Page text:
appointments, conflicts with his testing which shows him having an
During her exam of the claimant, Dr. Corey opined that the
claimant would benefit from a combination of antidepressant medication
and individual therapy which presumes that her assessment would be
higher than she suggested. The claimant does not see a counselor on a
regular basis. The lack of regular therapy prior to this point tends to
erode the claimant’s credibility. The claimant has not worked very much
which also does not support the claimant’s credibility that he currently
cannot work because of his medically determined impairments.
The record supports the ALJ’s conclusion that Plaintiff drank all of the time,
even though neither Dr. Corey nor Dr. Doyle saw any evidence of this. Although
Plaintiff generally denied drinking, or admitted to drinking a very limited amount, the
record shows much more extensive use. During a June 2008 appointment with Dr.
Keane, Plaintiff denied any alcohol use over the past year, but then claimed he had a
single drink three months earlier (Tr. 484). Dr. Keane ordered drug testing in
December 2008 based on abnormal test results (Tr. 482), and refused to complete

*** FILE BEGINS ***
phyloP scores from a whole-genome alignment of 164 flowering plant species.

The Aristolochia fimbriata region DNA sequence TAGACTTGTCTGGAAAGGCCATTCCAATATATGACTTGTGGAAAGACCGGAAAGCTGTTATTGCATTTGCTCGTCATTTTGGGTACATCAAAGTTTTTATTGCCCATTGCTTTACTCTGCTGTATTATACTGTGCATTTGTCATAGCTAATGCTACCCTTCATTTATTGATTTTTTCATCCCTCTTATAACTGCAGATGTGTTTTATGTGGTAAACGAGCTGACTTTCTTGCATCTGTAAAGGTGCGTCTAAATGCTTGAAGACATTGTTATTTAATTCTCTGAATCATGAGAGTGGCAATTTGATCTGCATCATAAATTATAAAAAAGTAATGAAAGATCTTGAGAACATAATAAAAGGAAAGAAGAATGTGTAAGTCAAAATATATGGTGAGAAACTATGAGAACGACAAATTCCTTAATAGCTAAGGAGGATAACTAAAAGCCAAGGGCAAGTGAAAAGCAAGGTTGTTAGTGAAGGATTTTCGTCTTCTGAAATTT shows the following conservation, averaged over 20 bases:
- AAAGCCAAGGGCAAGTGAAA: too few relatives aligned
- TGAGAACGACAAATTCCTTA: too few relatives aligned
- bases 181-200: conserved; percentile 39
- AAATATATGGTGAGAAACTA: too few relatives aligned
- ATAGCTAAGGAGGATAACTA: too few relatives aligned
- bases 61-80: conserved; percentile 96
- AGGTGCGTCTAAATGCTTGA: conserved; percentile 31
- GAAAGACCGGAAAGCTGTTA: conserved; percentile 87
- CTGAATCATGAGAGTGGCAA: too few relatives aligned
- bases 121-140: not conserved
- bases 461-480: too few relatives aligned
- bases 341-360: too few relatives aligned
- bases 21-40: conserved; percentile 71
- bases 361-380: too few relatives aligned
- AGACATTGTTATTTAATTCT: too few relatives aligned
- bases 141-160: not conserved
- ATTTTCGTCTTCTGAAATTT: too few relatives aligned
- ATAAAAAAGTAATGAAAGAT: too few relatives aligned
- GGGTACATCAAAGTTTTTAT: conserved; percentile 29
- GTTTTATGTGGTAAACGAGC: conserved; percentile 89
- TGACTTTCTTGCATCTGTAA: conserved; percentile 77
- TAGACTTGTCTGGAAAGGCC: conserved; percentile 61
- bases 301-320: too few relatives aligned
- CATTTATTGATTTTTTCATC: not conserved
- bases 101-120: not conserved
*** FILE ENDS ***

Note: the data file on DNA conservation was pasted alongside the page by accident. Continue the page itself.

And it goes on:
forms for Plaintiff until he completed the tests as ordered (Tr. 513). When Plaintiff
finally presented for testing, test results showed “obvious” alcohol use (Tr. 478, 537).
Dr. Keane’s treatment records show that Plaintiff denied or attempted to rationalize
his ongoing alcohol use when confronted with these positive test results (Tr. 478).
Although Dr. Keane prescribed medication to help Plaintiff stop drinking (Tr. 478),
Plaintiff did not fill the prescription (Tr. 475, 476). In March 2009, Plaintiff told Dr.
Keane, “I really don’t drink,” but then admitted having “two drinks” in the last week
(Tr. 476). In appointments in May and November 2009, he again admitted to ongoing
alcohol use, but claimed he drank only one or two beers at a time (Tr. 475, 548). Yet
in December 2009, when Plaintiff was scheduled to be evaluated by Dr. Fix at the
direction of the ALJ, he was hospitalized after binge-drinking and cocaine use (Tr.
561). At the hearing 2 months later, Plaintiff testified he had not had a drink for 4 or
5 months (Tr. 48).
Dr. England testified that Plaintiff’s alcohol consumption would probably
complicate his treatment, and could cause neurotransmitter disruption that might not
stabilize for over 60 days (Tr. 82, 87). Also, the fact that alcohol could be metabolized
rapidly meant that it could be difficult to detect with normal testing (Tr. 89).